Proficient in English54%
Immigrantn/a
Neither migrant nor immigrant52%
Scale: % proficient or advanced

About the tests


In 2012-2013 Colorado used the Transitional Colorado Assessment Program (TCAP) to test students' skills in reading, writing and mathematics in grades 3 through 10, and in science in grades 5, 8 and 10. The TCAP is a standards-based test, which means it measures how well students are mastering specific skills defined for each grade by the state of Colorado. The goal is for all students to score at or above proficient on the test. The TCAP replaced the CSAP as Colorado's state assessment program effective for the 2011-2012 school year.

The different student groups are identified by the Colorado Department of Education. If there are fewer than 16 students in a particular group, the state doesn't report data for that group.

Source: Colorado Department of Education

What is the GreatSchools Rating?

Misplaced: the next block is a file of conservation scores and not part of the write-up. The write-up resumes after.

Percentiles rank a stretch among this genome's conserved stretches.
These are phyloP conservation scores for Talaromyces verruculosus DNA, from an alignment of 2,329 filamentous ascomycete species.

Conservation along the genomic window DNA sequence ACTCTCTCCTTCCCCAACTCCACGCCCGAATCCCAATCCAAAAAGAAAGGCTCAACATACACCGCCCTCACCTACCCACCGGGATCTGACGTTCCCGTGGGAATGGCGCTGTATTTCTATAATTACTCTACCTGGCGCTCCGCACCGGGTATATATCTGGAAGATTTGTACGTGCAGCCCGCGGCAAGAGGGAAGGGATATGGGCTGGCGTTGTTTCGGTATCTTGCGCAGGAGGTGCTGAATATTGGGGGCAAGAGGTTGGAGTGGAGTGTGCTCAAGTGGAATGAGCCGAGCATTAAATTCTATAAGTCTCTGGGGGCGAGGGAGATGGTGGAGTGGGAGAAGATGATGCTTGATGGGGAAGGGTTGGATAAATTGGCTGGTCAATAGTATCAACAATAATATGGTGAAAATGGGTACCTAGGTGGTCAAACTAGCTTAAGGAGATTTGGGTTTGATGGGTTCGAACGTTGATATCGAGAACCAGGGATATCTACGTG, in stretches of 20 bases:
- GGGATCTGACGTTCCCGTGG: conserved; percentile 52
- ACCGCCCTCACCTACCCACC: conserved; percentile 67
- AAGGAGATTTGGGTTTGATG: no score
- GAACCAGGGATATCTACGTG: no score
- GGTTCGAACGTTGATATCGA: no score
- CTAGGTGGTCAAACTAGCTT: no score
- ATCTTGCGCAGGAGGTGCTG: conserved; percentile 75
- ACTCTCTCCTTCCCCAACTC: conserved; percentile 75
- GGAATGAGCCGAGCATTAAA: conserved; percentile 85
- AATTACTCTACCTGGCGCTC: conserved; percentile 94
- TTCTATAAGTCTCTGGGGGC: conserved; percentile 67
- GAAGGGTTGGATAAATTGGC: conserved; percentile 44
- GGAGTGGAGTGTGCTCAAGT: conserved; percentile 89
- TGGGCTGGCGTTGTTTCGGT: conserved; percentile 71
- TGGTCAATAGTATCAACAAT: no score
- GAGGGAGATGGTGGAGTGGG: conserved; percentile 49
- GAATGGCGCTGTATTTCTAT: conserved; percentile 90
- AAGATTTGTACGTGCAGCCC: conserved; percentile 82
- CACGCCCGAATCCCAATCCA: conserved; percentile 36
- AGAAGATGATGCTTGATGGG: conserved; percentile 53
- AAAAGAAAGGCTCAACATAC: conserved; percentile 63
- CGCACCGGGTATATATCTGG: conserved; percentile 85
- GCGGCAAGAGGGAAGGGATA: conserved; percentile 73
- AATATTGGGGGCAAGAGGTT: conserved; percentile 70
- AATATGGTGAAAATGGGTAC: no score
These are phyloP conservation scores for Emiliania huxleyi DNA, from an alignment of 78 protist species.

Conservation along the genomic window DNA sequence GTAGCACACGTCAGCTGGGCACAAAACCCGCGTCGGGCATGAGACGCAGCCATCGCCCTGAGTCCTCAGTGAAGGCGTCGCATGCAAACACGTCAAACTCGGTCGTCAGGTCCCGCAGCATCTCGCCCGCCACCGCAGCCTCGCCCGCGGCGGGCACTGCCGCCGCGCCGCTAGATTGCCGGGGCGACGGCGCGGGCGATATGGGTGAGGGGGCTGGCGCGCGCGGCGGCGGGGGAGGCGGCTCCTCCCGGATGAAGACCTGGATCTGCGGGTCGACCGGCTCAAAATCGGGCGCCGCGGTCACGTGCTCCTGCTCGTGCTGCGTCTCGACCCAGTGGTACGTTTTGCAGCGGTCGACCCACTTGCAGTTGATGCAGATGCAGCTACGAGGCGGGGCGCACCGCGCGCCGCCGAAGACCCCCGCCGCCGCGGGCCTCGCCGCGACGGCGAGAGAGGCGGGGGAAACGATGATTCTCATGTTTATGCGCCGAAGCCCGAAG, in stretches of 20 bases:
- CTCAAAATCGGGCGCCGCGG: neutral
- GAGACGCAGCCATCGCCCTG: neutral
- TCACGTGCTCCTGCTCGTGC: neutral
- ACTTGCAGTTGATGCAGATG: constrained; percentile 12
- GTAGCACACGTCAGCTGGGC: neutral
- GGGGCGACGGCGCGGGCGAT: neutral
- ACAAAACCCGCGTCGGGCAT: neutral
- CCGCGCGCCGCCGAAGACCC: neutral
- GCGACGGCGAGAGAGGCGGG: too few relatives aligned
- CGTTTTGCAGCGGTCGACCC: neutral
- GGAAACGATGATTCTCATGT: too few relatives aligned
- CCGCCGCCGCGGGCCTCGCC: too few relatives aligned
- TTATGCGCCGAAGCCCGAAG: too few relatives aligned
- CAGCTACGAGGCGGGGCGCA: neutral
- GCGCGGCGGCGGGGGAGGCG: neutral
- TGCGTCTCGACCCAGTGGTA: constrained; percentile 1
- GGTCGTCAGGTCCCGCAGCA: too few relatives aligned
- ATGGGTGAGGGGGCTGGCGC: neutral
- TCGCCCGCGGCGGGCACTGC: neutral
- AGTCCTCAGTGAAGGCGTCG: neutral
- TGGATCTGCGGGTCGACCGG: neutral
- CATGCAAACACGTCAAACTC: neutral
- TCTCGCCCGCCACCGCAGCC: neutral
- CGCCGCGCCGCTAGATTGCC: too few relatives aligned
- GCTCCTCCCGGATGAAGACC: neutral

The GreatSchools rating is a simple tool for parents to compare schools based on test scores, student academic growth, and college readiness. It compares schools across the state, where the highest rated schools in the state are designated as “Above Average” and the lowest “Below Average.” It is designed to be a starting point to help parents make baseline comparisons. We always advise parents to visit the school and consider other information on school performance and programs, as well as consider their child's and family's needs as part of the school selection process.

 
Average

Test score rating
Student growth rating
College readiness rating

1-3 Below Average

4-7 Average

8-10 Above Average

 

How schools in the state rate:

23%
of schools in the state are Below average
52%
of schools in the state are Average
24%
of schools in the state are Above average

Breaking down the GreatSchools Rating